GSoC CM collaboration
marchesin at icps.u-strasbg.fr
Sun Mar 2 13:31:43 PST 2008
On 3/2/08, Hal V. Engel <hvengel at astound.net> wrote:
> On Sunday 02 March 2008 12:43:51 Maarten Maathuis wrote:
> > On 3/2/08, Kai-Uwe Behrmann <ku.b at gmx.de> wrote:
> > > Am 02.03.08, 21:01 +0100 schrieb Maarten Maathuis:
> > > > On 3/2/08, Hal V. Engel <hvengel at astound.net> wrote:
> > > > > Because it is a 3D problem. For output devices like monitors color
> > > > > management
> > > > >
> > > > > maps from some absolute color space such as CIELab or CIEXYZ into
> > > > > the devices color space in a way that corrects all colors not just
> > > > > those along the neutral axis. The most you can do with the video
> > > > > card LUT is to get the per channel gamma to be well behaved and the
> > > > > R=G=B axis to be close to neutral. You can not get colors correct
> > > > > for R!=G!=B. This is a direct result of the 1D limitation of the
> > > > > video card LUTs.
> > > > >
> > > > > An example, where this becomes very apparent is with the newer LED
> > > > > based wide gamut monitors. Even with a well calibrated video card
> > > > > LUT the display colors where R!=G!=B, with out full color
> > > > > management, will be much too saturated to the point of being garish.
> > > > > These monitors are starting to become fairly common so this will
> > > > > only become more of an issue going forward.
> > > >
> > > > You're essentially assuming that the individual color channels are not
> > > > linearly independent?
> > >
> > > You cant correct a very saturated red from a wide gamut monitor with just
> > > modifying the red curve to a less saturated red, say to match sRGB.
> > >
> > > This colour transformation involves mixing in of some blue and green to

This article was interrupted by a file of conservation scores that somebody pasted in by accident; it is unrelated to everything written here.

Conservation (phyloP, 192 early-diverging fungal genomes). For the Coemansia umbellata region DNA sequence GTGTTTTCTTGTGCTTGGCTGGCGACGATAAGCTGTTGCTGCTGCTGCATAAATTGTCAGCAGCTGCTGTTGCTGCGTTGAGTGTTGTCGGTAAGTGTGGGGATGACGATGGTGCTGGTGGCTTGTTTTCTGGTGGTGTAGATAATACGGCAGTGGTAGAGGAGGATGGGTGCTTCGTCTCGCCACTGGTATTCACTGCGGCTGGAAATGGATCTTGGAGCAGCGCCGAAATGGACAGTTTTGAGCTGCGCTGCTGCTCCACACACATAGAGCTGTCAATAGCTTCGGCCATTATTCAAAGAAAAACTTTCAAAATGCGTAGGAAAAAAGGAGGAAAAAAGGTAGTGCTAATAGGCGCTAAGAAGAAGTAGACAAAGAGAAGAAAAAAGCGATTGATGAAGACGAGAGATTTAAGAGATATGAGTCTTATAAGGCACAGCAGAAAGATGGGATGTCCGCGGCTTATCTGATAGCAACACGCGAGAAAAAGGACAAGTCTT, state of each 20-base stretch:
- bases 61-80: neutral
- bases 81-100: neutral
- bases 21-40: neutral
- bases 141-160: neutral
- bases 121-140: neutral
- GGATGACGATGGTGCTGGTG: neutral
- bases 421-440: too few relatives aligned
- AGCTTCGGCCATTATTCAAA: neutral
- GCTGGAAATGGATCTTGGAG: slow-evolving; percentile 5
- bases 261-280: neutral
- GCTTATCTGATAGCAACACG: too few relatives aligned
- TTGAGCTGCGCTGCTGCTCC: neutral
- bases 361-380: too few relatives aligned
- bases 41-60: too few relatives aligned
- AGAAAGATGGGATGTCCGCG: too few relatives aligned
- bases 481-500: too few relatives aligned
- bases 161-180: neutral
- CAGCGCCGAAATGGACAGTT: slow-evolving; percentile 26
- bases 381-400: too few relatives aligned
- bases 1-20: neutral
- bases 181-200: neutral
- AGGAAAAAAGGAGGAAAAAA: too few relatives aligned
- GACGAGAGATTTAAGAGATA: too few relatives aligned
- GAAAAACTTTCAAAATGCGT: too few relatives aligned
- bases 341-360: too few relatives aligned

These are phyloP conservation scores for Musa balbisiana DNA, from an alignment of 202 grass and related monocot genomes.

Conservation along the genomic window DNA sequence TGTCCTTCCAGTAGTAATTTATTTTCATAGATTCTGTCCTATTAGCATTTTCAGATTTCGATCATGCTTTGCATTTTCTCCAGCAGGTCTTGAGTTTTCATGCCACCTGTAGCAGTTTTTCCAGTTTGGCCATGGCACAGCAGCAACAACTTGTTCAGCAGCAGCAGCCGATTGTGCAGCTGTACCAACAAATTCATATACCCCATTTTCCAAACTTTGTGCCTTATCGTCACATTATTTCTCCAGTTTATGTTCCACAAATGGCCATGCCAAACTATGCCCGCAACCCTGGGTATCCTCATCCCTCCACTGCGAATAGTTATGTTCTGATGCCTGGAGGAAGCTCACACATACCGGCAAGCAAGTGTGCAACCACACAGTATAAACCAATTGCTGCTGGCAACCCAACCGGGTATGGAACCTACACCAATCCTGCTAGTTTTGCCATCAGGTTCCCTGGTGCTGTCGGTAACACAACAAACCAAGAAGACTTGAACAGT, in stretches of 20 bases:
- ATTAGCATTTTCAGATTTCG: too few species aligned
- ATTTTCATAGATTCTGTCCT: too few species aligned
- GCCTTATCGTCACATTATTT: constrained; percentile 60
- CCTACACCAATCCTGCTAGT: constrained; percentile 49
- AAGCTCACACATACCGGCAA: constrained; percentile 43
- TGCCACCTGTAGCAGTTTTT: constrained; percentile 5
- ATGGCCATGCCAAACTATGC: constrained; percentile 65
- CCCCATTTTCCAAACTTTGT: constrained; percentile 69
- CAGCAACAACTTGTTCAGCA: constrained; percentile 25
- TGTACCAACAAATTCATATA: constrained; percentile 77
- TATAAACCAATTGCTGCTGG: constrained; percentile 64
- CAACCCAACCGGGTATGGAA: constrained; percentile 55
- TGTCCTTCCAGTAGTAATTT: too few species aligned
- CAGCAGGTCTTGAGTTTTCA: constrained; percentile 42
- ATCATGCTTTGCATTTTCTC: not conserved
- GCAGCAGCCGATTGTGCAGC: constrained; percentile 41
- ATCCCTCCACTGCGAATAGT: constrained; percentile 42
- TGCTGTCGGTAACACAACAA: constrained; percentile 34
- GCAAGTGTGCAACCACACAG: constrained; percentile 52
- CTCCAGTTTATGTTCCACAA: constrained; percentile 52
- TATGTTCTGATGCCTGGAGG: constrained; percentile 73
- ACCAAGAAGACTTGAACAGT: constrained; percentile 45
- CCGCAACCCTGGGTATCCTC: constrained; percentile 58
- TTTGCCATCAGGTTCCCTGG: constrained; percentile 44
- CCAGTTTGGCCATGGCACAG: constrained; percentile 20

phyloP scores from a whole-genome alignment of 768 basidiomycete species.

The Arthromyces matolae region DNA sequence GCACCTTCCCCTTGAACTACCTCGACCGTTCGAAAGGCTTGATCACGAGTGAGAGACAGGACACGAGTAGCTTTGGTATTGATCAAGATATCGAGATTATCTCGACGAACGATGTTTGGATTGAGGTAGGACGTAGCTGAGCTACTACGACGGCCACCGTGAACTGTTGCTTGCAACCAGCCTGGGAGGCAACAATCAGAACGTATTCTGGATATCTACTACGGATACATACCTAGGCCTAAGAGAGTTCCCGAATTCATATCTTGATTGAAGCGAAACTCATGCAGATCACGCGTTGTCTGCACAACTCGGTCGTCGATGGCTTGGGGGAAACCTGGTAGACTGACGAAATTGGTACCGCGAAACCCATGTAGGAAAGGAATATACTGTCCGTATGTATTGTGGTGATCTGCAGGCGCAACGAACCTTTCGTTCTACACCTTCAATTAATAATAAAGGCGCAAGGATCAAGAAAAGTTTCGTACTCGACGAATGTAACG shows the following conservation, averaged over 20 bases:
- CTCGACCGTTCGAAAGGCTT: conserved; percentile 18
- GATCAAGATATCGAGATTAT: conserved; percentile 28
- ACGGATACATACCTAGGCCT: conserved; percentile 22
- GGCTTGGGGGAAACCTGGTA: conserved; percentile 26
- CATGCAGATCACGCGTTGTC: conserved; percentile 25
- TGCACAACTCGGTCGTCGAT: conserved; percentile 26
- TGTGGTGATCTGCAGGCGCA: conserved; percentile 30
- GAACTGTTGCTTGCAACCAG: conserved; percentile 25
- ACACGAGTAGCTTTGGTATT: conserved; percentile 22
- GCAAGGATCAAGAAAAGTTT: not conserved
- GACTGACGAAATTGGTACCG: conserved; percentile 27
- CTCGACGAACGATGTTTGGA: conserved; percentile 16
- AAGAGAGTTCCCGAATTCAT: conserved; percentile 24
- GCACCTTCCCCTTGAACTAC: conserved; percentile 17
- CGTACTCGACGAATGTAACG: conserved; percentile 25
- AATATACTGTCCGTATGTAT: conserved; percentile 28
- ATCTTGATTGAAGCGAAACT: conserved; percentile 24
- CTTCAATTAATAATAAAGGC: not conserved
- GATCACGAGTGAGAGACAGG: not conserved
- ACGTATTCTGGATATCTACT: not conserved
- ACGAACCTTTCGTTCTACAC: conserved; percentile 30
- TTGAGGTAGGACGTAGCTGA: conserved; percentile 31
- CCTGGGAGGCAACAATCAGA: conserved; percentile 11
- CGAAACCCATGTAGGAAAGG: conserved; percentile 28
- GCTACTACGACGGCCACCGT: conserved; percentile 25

> > > reduce the saturation. Hence it is no longer one dimensional.
> > >
> > > You seems to be pretty interessted. Here some links and link
> > > collections: http://en.wikipedia.org/wiki/Color_management
> > >
> > > http://www.behrmann.name/index.php?option=com_weblinks&catid=70&Itemid=95
> > >
> > >
> > > kind regards
> > > Kai-Uwe Behrmann
> > > --
> > > developing for colour management
> > > www.behrmann.name + www.oyranos.org
> > I would like to add, that would you propose is unrealistic.
> > A 256^3 * 3 bytes matrix is 48 MiB large (this would become 64 MiB on
> > some/most hardware due to a lack of a real 24 bits texture format).
> > It's also something you don't want to do in software, and still
> > expensive to do in hardware. It's certainly non-trivial to implement
> > and i don't expect it to happen.
> No one is proposing a 256 point 3D LUT.
> I would actually put this in a broader context since I personally don't care
> how the problem is solved as long as there is a solution.
> How do we solve the system wide monitor colorimetric issues that are now
> becoming so apparent with the advent of wide gamut monitors? This issue has
> been there forever but was masked by the fact that most monitors fell within
> a fairly small range of colorimetric characteristics and this has, until now,
> allowed us to ignore the issue. Those days are fast disappearing and will
> some be gone.
> One way to solve this is to leverage what has been learned about color
> management and applying this to the whole desktop. This is what Kai-Uwe is
> proposing. There may be other approaches or combinations of approaches that
> can be used as well. I am open to any plausible approach and would like to
> hear how others think this problem can be solved.
You certainly can't do something that flexible at the driver level:
the hardware does not allow it. You also cannot modify the pixmap
contents because the application still expects to find its data as it
wrote it. And you don't want to modify every application, of course.
The solution might "simply" be to write a compositing manager that
does whatever lookup you want. Fairly recent X.Org versions allow
More information about the xorg